Couldn't find what you looking for?

TRY OUR SEARCH!

While a vegetarian diet can be healthy, the one area in which many vegetarian diets fall short is protein content. There’s no reason why your vegetarian diet needs to lack protein, especially when you’ve got so many tasty, healthy choices.
One of the most important factors in any diet is protein. Protein is one of the three macronutrients, the other two being carbohydrates and fats, and it’s a critical component whatever your goals. Protein is usually associated with building and maintaining muscle mass, and it certainly does do that. But you should also pay attention to it if you’re losing weight, or training to get healthier.


Image source: Flickr

Vegans

Beans and Pulses

Lentils, chickpeas, kidney beans, haricot beans, black beans, split peas, butter beans- the list goes on, and can include literally any type of bean or pulse you can think of. Beans are excellent, as they contain high amounts of fiber, which aids digestion, plays an important role in metabolism, and has been shown to decrease your risk of developing bowel cancer. The only downside to beans is that because of this fiber, eating too many can give you indigestion, bloating and gas. They are also reasonably high in carbs, so while they are fine as your main protein source, they shouldn’t be your only protein source. 100g of most type of bean or pulse contains around 10% protein and 15% carbohydrate, and very little fat.

Nuts

Nuts are an excellent source of protein, and also provide a good whack of healthy monounsaturated fats, which are good for your heart. Protein-wise, 100g of nuts will give you about 25g of protein. However, be careful – due to their fat content, nuts are very calorie dense, so it’s easy to overdo the calories. Stick to a couple of one ounce servings per day maximum. Any nuts are fine, except for roasted ones. If you don’t like nuts, nut butters are a good substitute.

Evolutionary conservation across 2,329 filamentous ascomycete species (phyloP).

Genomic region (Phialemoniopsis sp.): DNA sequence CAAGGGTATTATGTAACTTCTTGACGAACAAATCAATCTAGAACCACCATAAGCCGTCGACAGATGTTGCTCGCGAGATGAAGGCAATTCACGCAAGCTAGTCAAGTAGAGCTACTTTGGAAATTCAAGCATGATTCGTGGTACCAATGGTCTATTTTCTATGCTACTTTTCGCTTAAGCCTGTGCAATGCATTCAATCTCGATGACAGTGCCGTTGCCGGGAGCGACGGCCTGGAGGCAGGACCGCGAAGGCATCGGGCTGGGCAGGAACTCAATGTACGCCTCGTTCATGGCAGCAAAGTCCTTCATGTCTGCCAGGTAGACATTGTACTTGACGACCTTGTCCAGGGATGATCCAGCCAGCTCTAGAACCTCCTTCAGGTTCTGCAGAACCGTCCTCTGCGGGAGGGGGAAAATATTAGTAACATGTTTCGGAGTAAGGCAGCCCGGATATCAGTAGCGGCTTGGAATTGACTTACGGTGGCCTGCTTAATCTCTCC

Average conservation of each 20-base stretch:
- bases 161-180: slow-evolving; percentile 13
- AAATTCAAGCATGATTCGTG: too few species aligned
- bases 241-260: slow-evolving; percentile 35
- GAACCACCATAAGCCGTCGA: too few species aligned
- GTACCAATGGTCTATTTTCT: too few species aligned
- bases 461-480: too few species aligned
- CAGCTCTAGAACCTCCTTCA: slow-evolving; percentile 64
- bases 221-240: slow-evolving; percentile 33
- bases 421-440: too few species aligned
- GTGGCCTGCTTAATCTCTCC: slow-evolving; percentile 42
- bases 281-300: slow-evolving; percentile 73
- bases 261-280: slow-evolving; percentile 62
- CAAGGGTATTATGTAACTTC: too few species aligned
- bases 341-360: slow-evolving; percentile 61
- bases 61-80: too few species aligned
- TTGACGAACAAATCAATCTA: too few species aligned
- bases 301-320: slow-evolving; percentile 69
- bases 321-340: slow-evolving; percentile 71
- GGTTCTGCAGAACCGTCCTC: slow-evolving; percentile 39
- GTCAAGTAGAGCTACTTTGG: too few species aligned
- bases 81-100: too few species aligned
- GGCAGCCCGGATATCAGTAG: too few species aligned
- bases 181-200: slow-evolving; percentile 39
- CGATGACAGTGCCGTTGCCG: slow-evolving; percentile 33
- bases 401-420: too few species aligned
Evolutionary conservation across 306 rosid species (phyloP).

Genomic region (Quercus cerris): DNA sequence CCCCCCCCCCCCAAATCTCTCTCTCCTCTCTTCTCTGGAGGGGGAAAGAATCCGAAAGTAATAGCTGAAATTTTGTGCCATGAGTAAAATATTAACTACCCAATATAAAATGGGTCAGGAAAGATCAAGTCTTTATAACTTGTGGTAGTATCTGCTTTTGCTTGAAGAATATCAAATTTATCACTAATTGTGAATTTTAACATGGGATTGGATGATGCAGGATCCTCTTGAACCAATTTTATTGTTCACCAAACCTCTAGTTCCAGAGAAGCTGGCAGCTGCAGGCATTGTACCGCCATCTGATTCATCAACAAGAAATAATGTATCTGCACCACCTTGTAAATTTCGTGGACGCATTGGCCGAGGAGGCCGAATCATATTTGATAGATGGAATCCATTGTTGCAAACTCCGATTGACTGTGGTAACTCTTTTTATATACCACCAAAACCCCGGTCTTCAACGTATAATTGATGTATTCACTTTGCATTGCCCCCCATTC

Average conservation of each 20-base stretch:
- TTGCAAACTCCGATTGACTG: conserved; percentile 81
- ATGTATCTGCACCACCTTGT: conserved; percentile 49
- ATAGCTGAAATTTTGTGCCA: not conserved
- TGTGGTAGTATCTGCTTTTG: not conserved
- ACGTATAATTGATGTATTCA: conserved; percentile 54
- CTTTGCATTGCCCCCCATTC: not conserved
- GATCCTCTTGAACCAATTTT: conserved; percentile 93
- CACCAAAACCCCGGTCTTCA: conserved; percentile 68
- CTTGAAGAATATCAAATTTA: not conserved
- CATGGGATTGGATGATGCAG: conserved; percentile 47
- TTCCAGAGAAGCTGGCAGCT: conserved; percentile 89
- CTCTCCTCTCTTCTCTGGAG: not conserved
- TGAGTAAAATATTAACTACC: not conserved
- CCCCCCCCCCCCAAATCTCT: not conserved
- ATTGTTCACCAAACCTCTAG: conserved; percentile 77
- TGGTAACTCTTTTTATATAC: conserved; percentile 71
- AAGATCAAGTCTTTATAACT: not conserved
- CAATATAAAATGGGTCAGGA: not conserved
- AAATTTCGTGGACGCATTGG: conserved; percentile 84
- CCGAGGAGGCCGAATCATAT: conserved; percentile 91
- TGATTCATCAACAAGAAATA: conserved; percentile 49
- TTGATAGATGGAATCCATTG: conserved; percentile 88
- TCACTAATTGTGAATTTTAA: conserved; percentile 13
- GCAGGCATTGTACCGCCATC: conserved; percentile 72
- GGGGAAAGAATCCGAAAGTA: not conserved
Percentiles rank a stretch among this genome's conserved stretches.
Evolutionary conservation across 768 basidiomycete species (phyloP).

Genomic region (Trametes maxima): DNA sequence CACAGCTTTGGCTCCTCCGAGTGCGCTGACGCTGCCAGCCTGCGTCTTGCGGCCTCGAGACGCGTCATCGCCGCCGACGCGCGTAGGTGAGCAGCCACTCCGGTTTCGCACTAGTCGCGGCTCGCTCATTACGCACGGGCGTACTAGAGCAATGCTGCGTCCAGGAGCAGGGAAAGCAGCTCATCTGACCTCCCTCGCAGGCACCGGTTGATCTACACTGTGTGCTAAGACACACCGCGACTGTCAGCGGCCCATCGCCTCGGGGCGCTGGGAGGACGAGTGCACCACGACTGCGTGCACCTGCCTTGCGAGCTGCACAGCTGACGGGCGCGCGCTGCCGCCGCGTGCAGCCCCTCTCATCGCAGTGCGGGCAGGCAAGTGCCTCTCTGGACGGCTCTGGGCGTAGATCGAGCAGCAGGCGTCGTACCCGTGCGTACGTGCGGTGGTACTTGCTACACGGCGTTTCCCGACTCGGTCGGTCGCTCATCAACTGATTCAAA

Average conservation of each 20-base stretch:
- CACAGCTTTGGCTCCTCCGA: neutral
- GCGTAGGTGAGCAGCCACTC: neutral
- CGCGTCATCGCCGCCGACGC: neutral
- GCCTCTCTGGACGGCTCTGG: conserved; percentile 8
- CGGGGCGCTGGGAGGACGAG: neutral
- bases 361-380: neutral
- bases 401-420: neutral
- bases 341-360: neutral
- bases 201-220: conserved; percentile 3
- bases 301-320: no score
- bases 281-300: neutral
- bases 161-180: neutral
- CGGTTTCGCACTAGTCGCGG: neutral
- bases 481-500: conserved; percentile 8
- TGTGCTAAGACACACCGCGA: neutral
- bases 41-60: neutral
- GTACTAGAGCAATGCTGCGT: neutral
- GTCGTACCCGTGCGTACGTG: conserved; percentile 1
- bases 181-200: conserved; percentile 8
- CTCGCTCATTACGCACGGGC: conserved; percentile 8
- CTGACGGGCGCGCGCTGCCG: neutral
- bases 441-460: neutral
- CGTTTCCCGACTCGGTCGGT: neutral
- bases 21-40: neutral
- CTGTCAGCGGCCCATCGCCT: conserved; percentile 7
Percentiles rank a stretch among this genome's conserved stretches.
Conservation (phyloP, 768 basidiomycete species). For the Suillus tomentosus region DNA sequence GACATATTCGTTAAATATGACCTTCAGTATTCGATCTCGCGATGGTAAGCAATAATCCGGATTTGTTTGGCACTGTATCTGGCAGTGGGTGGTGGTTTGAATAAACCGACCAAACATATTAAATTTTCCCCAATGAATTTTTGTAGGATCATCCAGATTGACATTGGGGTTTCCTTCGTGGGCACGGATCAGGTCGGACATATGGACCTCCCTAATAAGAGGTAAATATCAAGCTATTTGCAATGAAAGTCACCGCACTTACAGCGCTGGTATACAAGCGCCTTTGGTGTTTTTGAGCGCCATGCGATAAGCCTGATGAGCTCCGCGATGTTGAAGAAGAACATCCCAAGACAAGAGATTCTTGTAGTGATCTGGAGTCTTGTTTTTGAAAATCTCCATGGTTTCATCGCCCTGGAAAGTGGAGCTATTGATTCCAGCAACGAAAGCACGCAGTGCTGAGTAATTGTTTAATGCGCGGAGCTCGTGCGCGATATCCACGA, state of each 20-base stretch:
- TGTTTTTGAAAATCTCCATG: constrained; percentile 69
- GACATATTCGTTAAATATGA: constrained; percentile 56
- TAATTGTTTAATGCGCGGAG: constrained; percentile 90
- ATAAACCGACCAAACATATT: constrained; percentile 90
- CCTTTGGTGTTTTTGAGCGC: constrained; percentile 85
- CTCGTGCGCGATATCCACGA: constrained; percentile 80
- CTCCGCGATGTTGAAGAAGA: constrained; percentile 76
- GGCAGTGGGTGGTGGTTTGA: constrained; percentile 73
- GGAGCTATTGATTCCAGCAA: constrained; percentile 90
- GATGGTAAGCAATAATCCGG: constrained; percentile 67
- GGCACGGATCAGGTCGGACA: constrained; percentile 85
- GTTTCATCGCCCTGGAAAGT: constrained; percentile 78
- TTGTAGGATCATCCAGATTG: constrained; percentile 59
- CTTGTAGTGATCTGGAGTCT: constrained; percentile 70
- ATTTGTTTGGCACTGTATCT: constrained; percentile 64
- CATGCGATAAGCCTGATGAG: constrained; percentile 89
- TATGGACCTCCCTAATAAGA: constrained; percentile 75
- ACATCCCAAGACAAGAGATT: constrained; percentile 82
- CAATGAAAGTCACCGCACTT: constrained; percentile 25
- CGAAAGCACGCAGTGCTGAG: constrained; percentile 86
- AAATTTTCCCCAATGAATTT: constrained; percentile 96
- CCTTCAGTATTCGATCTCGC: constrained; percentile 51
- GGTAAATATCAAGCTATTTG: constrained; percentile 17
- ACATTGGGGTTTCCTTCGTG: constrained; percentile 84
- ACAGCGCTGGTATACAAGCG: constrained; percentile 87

Green Vegetables

Green vegetables are packed full of vitamins, minerals and antioxidants, and should be included in large amounts in any diet, regardless of whether it’s vegetarian or not. They’re extremely low in carbohydrate, and do provide protein, although not in huge quantities. A large serving of broccoli, spinach or kale will give you 6-8g of protein, which isn’t too bad, but you won’t be able to get enough over the course of the day if you just rely on veggies.

Soy

Soy is a controversial one. Artificially produced soy products, like soy milk and cheese, soy chips, and the like aren’t held in too high regard, as they’re highly processed, and contain anti-nutrients and estrogen boosting compounds. More natural soy products, such as tempeh, miso and soy or edamame beans, however are great protein rich foods, and are pretty nutrient-dense.

Lacto-Ovo

Eggs

If there’s one food that’s been giving an incredibly unfair bad rap over the years, it’s eggs. The notion that they negatively impact cholesterol is completely unproven – eggs actually increase good cholesterol, and decrease bad cholesterol. Not only that, but they contain all the essential amino acids, loads of vitamins and minerals, and one large egg has around 7-8g of protein. Eat the whole egg too – the yolk is the most nutrient-dense part, and contains all the good fats.

Dairy Products

If you eat dairy, there’s no excuse to fall short on protein consumption. Cottage cheese, quark, low fat cheese, Greek yogurt and fromage frais are the perfect vegetarian protein foods. They’re low in fat, high in protein, and don’t contain too many carbohydrates. The only potential issue to look out for is the sugar content in some dairy products. Cottage cheese, quark and hard cheese are all fine, but some yogurts, particularly flavored ones are often loaded with sugar, so check the labels before you buy. If it’s got more than 10% sugar content, put it back on the shelf.

Protein Shakes

While associated more with bodybuilders and athletes, protein shakes are an excellent weight loss food. Most are derived from cow’s milk, and are safe and natural. Protein shakes shouldn’t replace whole foods, but they are an excellent way to supplement your protein intake. Vegans can look for brown rice or hemp-based powders.

Pescetarian

Fish

The only extra protein source for pescetarians is fish. All fish is very high in protein, but oily fish, such as salmon, mackerel, trout and kippers also contain ample amounts of the heart-healthy fat omega 3.

  • “Nuts and Your Heart: Eating Nuts for Heart Health”. Mayo Clinic. February 4, 2011. Accessed on May 26, 2012 Retrieved from http://www.mayoclinic.com/health/nuts/HB00085
  • While a vegetarian diet can be healthy, the one area in which many vegetarian diets fall short is protein content. There’s no reason why your vegetarian diet needs to lack protein, especially when you’ve got so many tasty, healthy choices.